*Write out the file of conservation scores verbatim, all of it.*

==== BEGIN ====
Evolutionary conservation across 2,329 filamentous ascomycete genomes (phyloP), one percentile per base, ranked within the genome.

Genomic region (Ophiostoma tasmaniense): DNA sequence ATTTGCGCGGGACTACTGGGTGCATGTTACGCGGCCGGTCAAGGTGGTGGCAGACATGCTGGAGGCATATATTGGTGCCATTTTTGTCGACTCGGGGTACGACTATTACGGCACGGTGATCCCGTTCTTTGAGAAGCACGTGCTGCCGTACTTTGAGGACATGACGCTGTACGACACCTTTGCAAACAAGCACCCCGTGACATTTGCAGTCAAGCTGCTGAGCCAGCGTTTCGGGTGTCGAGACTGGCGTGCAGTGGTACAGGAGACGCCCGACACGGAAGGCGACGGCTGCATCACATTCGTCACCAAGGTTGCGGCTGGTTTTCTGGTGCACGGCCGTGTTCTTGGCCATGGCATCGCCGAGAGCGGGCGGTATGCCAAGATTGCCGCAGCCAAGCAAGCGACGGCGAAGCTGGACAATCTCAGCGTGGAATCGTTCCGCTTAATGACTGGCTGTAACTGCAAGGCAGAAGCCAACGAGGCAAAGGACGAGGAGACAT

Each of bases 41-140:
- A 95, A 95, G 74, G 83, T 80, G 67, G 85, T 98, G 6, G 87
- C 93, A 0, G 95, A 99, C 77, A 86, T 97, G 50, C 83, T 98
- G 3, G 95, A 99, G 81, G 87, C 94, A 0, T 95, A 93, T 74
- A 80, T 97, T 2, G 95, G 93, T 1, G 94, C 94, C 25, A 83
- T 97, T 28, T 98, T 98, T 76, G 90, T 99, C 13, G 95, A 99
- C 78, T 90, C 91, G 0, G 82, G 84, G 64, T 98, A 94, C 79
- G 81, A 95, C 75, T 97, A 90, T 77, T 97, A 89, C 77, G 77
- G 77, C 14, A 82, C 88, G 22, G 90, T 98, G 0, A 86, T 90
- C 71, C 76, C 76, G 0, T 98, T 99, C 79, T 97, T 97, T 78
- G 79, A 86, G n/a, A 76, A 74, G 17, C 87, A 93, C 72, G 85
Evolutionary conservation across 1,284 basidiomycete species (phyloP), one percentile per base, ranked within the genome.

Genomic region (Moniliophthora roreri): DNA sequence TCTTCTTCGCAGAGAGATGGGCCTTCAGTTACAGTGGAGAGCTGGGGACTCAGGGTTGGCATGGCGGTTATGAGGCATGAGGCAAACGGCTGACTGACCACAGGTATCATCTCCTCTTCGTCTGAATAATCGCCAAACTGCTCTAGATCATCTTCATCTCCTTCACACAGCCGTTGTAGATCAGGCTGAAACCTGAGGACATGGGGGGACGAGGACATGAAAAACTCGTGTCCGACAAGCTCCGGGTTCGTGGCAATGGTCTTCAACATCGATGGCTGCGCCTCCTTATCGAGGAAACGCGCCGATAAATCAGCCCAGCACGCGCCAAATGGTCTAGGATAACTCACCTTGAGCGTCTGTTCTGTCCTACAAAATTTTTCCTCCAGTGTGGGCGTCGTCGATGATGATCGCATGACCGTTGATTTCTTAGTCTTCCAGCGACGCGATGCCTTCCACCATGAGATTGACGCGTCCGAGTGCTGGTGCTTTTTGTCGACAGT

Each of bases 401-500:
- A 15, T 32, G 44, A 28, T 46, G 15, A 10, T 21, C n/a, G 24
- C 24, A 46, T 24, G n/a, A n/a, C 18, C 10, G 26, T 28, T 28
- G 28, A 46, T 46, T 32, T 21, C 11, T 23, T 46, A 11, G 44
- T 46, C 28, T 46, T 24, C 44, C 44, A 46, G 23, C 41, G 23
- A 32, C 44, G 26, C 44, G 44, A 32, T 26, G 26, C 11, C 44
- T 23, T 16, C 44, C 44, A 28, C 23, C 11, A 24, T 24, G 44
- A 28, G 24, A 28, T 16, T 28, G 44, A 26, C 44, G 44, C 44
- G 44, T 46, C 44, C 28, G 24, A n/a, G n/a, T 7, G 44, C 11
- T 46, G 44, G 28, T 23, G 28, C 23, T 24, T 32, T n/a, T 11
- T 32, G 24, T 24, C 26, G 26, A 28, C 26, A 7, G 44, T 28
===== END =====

Evolutionary conservation across 2,329 filamentous ascomycete genomes (phyloP), one percentile per base, ranked within the genome.

Genomic region (Ophiostoma tasmaniense): DNA sequence ATTTGCGCGGGACTACTGGGTGCATGTTACGCGGCCGGTCAAGGTGGTGGCAGACATGCTGGAGGCATATATTGGTGCCATTTTTGTCGACTCGGGGTACGACTATTACGGCACGGTGATCCCGTTCTTTGAGAAGCACGTGCTGCCGTACTTTGAGGACATGACGCTGTACGACACCTTTGCAAACAAGCACCCCGTGACATTTGCAGTCAAGCTGCTGAGCCAGCGTTTCGGGTGTCGAGACTGGCGTGCAGTGGTACAGGAGACGCCCGACACGGAAGGCGACGGCTGCATCACATTCGTCACCAAGGTTGCGGCTGGTTTTCTGGTGCACGGCCGTGTTCTTGGCCATGGCATCGCCGAGAGCGGGCGGTATGCCAAGATTGCCGCAGCCAAGCAAGCGACGGCGAAGCTGGACAATCTCAGCGTGGAATCGTTCCGCTTAATGACTGGCTGTAACTGCAAGGCAGAAGCCAACGAGGCAAAGGACGAGGAGACAT

Each of bases 41-140:
- A 95, A 95, G 74, G 83, T 80, G 67, G 85, T 98, G 6, G 87
- C 93, A 0, G 95, A 99, C 77, A 86, T 97, G 50, C 83, T 98
- G 3, G 95, A 99, G 81, G 87, C 94, A 0, T 95, A 93, T 74
- A 80, T 97, T 2, G 95, G 93, T 1, G 94, C 94, C 25, A 83
- T 97, T 28, T 98, T 98, T 76, G 90, T 99, C 13, G 95, A 99
- C 78, T 90, C 91, G 0, G 82, G 84, G 64, T 98, A 94, C 79
- G 81, A 95, C 75, T 97, A 90, T 77, T 97, A 89, C 77, G 77
- G 77, C 14, A 82, C 88, G 22, G 90, T 98, G 0, A 86, T 90
- C 71, C 76, C 76, G 0, T 98, T 99, C 79, T 97, T 97, T 78
- G 79, A 86, G n/a, A 76, A 74, G 17, C 87, A 93, C 72, G 85
Evolutionary conservation across 1,284 basidiomycete species (phyloP), one percentile per base, ranked within the genome.

Genomic region (Moniliophthora roreri): DNA sequence TCTTCTTCGCAGAGAGATGGGCCTTCAGTTACAGTGGAGAGCTGGGGACTCAGGGTTGGCATGGCGGTTATGAGGCATGAGGCAAACGGCTGACTGACCACAGGTATCATCTCCTCTTCGTCTGAATAATCGCCAAACTGCTCTAGATCATCTTCATCTCCTTCACACAGCCGTTGTAGATCAGGCTGAAACCTGAGGACATGGGGGGACGAGGACATGAAAAACTCGTGTCCGACAAGCTCCGGGTTCGTGGCAATGGTCTTCAACATCGATGGCTGCGCCTCCTTATCGAGGAAACGCGCCGATAAATCAGCCCAGCACGCGCCAAATGGTCTAGGATAACTCACCTTGAGCGTCTGTTCTGTCCTACAAAATTTTTCCTCCAGTGTGGGCGTCGTCGATGATGATCGCATGACCGTTGATTTCTTAGTCTTCCAGCGACGCGATGCCTTCCACCATGAGATTGACGCGTCCGAGTGCTGGTGCTTTTTGTCGACAGT

Each of bases 401-500:
- A 15, T 32, G 44, A 28, T 46, G 15, A 10, T 21, C n/a, G 24
- C 24, A 46, T 24, G n/a, A n/a, C 18, C 10, G 26, T 28, T 28
- G 28, A 46, T 46, T 32, T 21, C 11, T 23, T 46, A 11, G 44
- T 46, C 28, T 46, T 24, C 44, C 44, A 46, G 23, C 41, G 23
- A 32, C 44, G 26, C 44, G 44, A 32, T 26, G 26, C 11, C 44
- T 23, T 16, C 44, C 44, A 28, C 23, C 11, A 24, T 24, G 44
- A 28, G 24, A 28, T 16, T 28, G 44, A 26, C 44, G 44, C 44
- G 44, T 46, C 44, C 28, G 24, A n/a, G n/a, T 7, G 44, C 11
- T 46, G 44, G 28, T 23, G 28, C 23, T 24, T 32, T n/a, T 11
- T 32, G 24, T 24, C 26, G 26, A 28, C 26, A 7, G 44, T 28